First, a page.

Doc Hollywood (1991)

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Young jerk-slash-doctor Ben Stone (Michael J. Fox), tired of his thankless job in a chaotic D.C. emergency room, heads out to Los Angeles for a job interview in a cushy, swanky plastic surgery clinic. After a bit of reckless driving and an incident with some cows, he and his classic 1957 Speedster wind up underneath a fence in the tiny town of Grady, “The Squash Capital of the South.”  The court orders Ben to pay a small fine and work as a doctor in the local clinic for community service, mainly because the town’s current doctor (Barnard Hughes) is about to retire and they can’t find anyone to replace him. Ben has no intention of staying, until the quirky locals, especially Mayor Nicholson (David Ogden Stiers) and the beautiful ambulance driver Lou (Julie Warner), start to worm their way into his heart. Doc Hollywood (1991), despite its cynical opening scenes, is an old-fashioned, gentle romantic comedy, the kind of thing critics said Michael J. Fox should have been doing instead of Bright Lights, Big City (1988). But because we critics are fickle and flawed, reviewers weren’t keen on the kinder, gentler Fox, either, Roger Ebert being one of the few exceptions.   Doc Hollywood hearkens back to the days of older, inoffensive entertainment, including a scene with an outdoor late night showing of The General (1927), though there are a few moments that belie the film’s mild-mannered demeanor, mainly an early scene when Lou is introduced to us, completely and … Continue reading

It’s a Date (1940)

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It’s a Date is impressive in that it presages the post-war bobby soxer films by a few years, as well as the Hawaiian fashion trend; in fact, Peter Stackpole’s now-famous photo spread featuring Hawaiian and Polynesian fashions in Life Magazine didn’t go to print until after It’s a Date was released. This was clearly meant to be a trendy film, one to appeal to the younger crowd, particularly the ladies who were Durbin’s biggest fans. Continue reading

My Fellow Americans (1996)

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My Fellow Americans is exceedingly kind to its two leads, who are allowed to be charming and charismatic and fun, and whose sheer exuberance turns a strange tale about the attempted assassination of two former presidents into a delightful, lighthearted comedy. Continue reading

The Russian Woodpecker (2015)

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It’s that connection between the corrupt past and the corrupt neo-Soviet present that gives The Russian Woodpecker its heft. The film never unearths anything startling, and its attempts to fool you into thinking it has are done in bad faith, but the film remains a compelling reminder of just how quickly we humans tend to fall back into old habits, even old habits that are likely to kill us. Continue reading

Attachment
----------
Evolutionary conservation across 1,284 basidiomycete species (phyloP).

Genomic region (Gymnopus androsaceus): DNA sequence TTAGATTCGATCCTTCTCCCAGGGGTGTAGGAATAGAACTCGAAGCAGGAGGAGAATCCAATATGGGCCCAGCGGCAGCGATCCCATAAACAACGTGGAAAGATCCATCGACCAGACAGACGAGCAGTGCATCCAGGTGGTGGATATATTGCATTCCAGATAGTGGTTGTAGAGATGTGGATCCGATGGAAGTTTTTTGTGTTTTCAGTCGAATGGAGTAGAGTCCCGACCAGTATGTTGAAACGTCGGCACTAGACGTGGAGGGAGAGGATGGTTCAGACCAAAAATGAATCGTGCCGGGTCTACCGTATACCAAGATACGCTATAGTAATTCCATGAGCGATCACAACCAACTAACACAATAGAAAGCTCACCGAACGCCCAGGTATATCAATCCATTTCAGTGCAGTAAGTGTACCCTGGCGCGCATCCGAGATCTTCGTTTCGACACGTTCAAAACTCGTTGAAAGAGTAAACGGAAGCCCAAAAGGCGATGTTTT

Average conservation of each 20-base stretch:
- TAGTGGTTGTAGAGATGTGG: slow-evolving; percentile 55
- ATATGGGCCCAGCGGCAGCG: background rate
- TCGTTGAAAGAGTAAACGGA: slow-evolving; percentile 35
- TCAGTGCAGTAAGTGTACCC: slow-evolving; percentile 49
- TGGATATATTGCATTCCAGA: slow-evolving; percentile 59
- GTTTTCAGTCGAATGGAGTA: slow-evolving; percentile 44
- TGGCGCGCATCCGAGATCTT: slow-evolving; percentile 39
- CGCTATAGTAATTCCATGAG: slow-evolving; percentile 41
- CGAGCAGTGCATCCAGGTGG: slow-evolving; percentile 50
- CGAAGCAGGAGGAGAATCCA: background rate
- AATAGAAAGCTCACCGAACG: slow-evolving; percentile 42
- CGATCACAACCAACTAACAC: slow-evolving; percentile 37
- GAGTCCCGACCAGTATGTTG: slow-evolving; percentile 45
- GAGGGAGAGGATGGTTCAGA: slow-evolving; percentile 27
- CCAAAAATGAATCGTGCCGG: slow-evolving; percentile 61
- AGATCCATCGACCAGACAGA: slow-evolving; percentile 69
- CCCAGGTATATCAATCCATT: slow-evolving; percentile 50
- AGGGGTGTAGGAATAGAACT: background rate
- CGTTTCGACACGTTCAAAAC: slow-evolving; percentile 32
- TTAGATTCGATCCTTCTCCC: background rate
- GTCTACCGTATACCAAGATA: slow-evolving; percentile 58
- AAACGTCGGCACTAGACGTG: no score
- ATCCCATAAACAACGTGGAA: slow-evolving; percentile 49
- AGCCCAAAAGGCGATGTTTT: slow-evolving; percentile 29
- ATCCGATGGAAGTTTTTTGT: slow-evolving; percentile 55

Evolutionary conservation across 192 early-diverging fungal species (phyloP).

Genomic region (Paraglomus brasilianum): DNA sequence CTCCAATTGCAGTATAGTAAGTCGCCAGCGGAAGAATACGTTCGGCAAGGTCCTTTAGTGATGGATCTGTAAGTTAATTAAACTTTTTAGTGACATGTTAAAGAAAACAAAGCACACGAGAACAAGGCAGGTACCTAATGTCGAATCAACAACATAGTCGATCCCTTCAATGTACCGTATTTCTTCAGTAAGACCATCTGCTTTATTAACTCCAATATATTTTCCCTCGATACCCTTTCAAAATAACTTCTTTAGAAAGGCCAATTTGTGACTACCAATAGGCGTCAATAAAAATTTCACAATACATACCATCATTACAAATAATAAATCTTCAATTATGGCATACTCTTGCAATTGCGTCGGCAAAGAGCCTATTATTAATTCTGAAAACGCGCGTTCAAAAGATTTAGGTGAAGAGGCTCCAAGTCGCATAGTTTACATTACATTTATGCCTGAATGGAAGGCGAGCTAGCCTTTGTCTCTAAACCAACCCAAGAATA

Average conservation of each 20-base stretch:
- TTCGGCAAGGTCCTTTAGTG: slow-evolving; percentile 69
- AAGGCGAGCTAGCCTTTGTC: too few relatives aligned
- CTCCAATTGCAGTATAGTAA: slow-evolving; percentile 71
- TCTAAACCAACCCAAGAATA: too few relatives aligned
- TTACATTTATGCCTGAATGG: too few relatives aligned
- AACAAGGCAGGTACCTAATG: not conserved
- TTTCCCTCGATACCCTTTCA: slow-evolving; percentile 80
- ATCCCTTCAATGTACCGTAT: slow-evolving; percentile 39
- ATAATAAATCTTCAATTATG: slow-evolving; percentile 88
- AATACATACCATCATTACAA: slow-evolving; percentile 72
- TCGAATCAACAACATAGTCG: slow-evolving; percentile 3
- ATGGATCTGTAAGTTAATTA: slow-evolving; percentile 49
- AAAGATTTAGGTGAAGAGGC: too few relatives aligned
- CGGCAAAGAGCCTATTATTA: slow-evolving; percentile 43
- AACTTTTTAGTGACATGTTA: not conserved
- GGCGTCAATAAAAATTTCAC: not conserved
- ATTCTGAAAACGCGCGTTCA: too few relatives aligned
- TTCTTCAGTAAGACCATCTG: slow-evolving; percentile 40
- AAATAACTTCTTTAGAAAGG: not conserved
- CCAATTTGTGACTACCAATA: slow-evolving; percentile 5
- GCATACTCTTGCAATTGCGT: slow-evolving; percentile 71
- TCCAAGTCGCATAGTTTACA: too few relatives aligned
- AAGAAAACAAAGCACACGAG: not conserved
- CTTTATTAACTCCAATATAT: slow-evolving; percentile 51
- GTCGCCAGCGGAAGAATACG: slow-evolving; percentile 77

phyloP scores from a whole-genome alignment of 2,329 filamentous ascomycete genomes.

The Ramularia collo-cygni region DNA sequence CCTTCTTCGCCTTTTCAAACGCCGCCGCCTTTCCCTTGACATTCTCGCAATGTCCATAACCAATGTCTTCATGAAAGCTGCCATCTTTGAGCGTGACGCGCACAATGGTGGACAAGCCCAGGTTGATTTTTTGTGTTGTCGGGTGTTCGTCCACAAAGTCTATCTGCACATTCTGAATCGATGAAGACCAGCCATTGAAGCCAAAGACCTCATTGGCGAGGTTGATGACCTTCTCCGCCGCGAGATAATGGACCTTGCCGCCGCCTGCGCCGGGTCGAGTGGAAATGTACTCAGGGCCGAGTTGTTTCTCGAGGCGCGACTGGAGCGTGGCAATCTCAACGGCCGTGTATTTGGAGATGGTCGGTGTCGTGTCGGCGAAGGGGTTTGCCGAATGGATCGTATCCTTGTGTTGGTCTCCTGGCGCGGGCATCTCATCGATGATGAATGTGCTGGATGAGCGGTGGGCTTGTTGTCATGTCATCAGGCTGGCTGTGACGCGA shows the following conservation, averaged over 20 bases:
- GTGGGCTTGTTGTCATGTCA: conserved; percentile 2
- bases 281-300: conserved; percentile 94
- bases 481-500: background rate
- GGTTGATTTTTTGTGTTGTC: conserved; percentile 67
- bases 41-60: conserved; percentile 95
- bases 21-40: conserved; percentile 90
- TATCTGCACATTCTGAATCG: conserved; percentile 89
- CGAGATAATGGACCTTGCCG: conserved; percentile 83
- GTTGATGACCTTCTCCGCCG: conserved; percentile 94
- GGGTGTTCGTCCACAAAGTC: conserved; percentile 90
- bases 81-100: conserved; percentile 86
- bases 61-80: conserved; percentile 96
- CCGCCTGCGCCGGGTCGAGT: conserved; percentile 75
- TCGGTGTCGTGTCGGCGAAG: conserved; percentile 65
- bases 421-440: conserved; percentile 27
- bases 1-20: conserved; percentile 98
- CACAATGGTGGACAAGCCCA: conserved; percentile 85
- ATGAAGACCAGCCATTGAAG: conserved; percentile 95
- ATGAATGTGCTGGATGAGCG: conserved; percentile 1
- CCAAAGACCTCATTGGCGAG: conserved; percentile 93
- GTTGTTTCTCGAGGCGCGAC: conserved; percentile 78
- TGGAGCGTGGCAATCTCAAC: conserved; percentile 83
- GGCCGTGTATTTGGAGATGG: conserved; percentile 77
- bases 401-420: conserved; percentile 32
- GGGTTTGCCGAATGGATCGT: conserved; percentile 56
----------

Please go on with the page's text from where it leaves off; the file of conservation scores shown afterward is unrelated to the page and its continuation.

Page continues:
Victor/Victoria (1982)

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Victor/Victoria happily embraces the been-there-done-that tone of a film that, fifty years after the original, knows its plot should no longer be scandalous. The genius of the film’s nonchalant sexuality is that gender-bending, drag and homosexuality were still salacious in 1982, and Victor/Victoria shows better than any other film before or since just how ridiculous that is.
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The Taking of Pelham One Two Three (1974)

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The Taking of Pelham One Two Three is one goddamned entertaining film. Pelham is also exciting, especially for a film that consists largely of guys talking into radio mics at people they’ve never seen. Matthau is tough and confident — so confident, in fact, that he handily pulls off wearing the most beautiful, outrageous clothes, two yellow and red catastrophes duking it out with each other across his chest throughout the entire film. Continue reading

If It’s Tuesday, This Must Be Belgium (1969)

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Underneath that stereotypical late-60s conservative backlash veneer are some really interesting points being made, points that director Mel Stuart sadly seems to have not noticed. Continue reading

Gold (1934)

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Gold is an odd little bird, irresistible and entertaining despite being a bit thin on plot. It’s believable and thoughtful and the performances range from good to fantastic. It’s hard to imagine getting all worked up over alchemy here in the amazing futuristic year of 2016, but it’s easy to do with Gold. Continue reading

Who’s Afraid of Virginia Woolf? (1966)

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The failures of the women in Woolf are reflective of the time in which it was made, which is ironic, considering this was very clearly intended to be an indictment of America’s sociocultural clime. It succeeds as being timeless far better than almost any other social consciousness film, and certainly is one of Albee’s best in this regard, but the need for the play to destroy Honey and Martha is telling. Continue reading

The King and Four Queens (1956)

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Filmed in the beautiful St. George, Utah area and with cinematography by Lucien Ballard, The King and Four Queens is light on plot but full of gorgeous scenery. Continue reading